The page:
Papier: But when they got to Siberia together with my mother-in-law’s sister, they lived literally in a hole in the ground. You can’t even imagine how difficult the circumstances were. His mother and her sister took turns guarding this little hovel where they only had bread and water but still people would try to steal whatever they had. They would have a little sulfuric acid available because my mother-in-law was a doctor, which they could spritz at people who happened to want to steal their meager rations.
Papier: And they would take turns guarding it at night.
Papier: It just amazes me . . .
Papier: how they . . .
Interviewer: Unbelievable stories.
Papier: how they survived. Yeah. So my husband’s childhood was not exactly a childhood at all.
Interviewer: No. How long were they there?
Papier: Till the war was over I believe. I mean it was just terrible, trying circumstances, with malnutrition and all that.
Interviewer: Did it affect his health?
Papier: It did affect his health. As a matter of fact he had a case of rheumatic heart disease when he was very young. I don’t think he was expected to live really. Doctors had a very poor prognosis for him. But he decided, when he was going on teenage years, that he would show the doctors he would overcome this. He would gain his strength back. He planned his own exercise regime by increasing the amount of time spent walking every day, then he would start running and by the end he became a champion youth runner for Russia.
Interviewer: Wow! What great strength he had.
Papier: Yeah. And still to this day (he’ll be 70 this year), runs 10 kilometers every morning before breakfast kick-boxes in a club for 2-2� hours every evening.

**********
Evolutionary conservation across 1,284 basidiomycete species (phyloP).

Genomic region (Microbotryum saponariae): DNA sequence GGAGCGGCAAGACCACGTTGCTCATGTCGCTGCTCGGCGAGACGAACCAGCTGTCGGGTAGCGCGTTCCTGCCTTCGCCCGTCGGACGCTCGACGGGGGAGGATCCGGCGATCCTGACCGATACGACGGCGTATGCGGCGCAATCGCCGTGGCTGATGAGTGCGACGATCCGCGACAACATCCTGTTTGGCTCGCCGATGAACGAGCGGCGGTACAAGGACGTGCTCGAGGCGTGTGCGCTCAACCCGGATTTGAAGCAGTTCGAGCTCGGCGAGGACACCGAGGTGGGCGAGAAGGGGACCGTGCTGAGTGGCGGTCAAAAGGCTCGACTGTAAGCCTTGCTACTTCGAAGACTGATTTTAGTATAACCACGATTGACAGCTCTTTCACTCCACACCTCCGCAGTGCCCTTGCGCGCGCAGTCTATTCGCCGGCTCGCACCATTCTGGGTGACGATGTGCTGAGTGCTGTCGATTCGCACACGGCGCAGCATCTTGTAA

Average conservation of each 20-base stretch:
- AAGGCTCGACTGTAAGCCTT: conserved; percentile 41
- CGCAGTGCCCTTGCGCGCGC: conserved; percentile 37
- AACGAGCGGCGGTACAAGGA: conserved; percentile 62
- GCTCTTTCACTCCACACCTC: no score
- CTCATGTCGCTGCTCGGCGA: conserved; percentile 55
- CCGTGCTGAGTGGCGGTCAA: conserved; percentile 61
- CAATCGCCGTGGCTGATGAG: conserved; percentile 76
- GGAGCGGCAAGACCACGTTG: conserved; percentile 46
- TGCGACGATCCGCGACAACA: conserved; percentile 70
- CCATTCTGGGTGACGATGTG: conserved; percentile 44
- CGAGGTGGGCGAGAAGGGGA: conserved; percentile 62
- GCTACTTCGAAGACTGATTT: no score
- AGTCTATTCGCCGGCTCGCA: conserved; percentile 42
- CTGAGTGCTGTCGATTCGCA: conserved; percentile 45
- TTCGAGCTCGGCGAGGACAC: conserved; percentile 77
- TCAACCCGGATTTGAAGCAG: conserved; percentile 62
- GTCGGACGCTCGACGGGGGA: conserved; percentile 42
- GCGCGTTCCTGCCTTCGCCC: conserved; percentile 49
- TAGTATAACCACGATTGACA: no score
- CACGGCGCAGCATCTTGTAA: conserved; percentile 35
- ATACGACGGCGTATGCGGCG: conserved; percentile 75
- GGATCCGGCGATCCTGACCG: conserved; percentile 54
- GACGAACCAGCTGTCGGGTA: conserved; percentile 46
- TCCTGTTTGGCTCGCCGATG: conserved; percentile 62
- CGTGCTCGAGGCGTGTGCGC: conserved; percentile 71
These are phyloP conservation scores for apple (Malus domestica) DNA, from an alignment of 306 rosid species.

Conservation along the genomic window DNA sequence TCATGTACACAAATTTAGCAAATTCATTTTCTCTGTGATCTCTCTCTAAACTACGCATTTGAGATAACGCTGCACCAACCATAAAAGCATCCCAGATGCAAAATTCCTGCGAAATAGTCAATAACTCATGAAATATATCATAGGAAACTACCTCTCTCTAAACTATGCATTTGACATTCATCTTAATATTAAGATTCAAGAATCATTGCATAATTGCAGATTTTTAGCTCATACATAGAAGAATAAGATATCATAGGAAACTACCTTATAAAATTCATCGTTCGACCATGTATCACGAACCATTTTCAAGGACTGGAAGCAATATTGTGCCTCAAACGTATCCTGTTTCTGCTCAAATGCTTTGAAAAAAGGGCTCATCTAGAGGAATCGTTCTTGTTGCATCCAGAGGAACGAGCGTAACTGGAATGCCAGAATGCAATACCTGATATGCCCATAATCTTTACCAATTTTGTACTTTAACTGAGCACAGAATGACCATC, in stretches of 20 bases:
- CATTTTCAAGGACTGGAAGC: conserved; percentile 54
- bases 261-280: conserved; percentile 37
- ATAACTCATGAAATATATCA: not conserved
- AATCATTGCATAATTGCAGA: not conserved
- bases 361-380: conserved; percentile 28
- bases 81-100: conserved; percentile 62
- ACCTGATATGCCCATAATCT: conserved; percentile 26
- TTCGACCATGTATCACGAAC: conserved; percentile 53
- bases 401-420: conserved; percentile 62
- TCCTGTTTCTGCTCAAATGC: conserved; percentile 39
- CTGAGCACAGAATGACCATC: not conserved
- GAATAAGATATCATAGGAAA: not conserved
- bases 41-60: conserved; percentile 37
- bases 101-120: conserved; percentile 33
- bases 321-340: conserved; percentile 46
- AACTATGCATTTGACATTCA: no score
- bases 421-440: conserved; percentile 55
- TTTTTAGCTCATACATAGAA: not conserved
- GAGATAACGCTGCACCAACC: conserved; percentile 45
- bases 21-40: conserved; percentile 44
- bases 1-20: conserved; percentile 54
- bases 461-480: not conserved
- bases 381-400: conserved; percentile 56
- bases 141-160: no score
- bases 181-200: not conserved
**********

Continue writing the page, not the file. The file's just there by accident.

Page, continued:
Interviewer: Great physical and mental energy. That’s terrific. That’s terrific.
Papier: Yeah. Thank you.
Interviewer: How long did you know each other before you were married?
Papier: We knew each other for about 1½ years.
Interviewer: What was he doing at the time in Israel?
Papier: He had been on board Zim, the Israeli shipping lines as an electrical engineer.
Interviewer: Where did he get his education?
Papier: He got his education in Russia. He was trained as an electro-mechanical engineer. He wanted to be a doctor. His mother had been a doctor and because you can’t exactly choose what you want to be in Russia, he studied nursing at night on his own in order to get a little bit closer to the medical field.
Interviewer: What part of Russia did he live in? That, they were in Siberia?
Papier: Well he was born in Saratov, Russia but when they came back from Siberia, they lived in Leningrad.
Interviewer: Oh okay.
Papier: And so he lived most of his life in Leningrad.
Interviewer: I see.
Papier: But he did get his degree in electro-mechanical engineering and worked a little bit in that field before he moved to Israel. It’s almost impossible to start at the same level you were at in your country of origin, especially if it was Russia. They didn’t necessarily know if you had the proper academic background. So he had a variety of jobs in Israel that were not very satisfying. But then he decided he would study a new field, so he went into occupational therapy. I was working at Tel Aviv University and family members could get free tuition there. So he went into occupational therapy starting from scratch and ended up being the head of a geriatric occupational therapy department in a geriatric hospital in Pardes Hanna.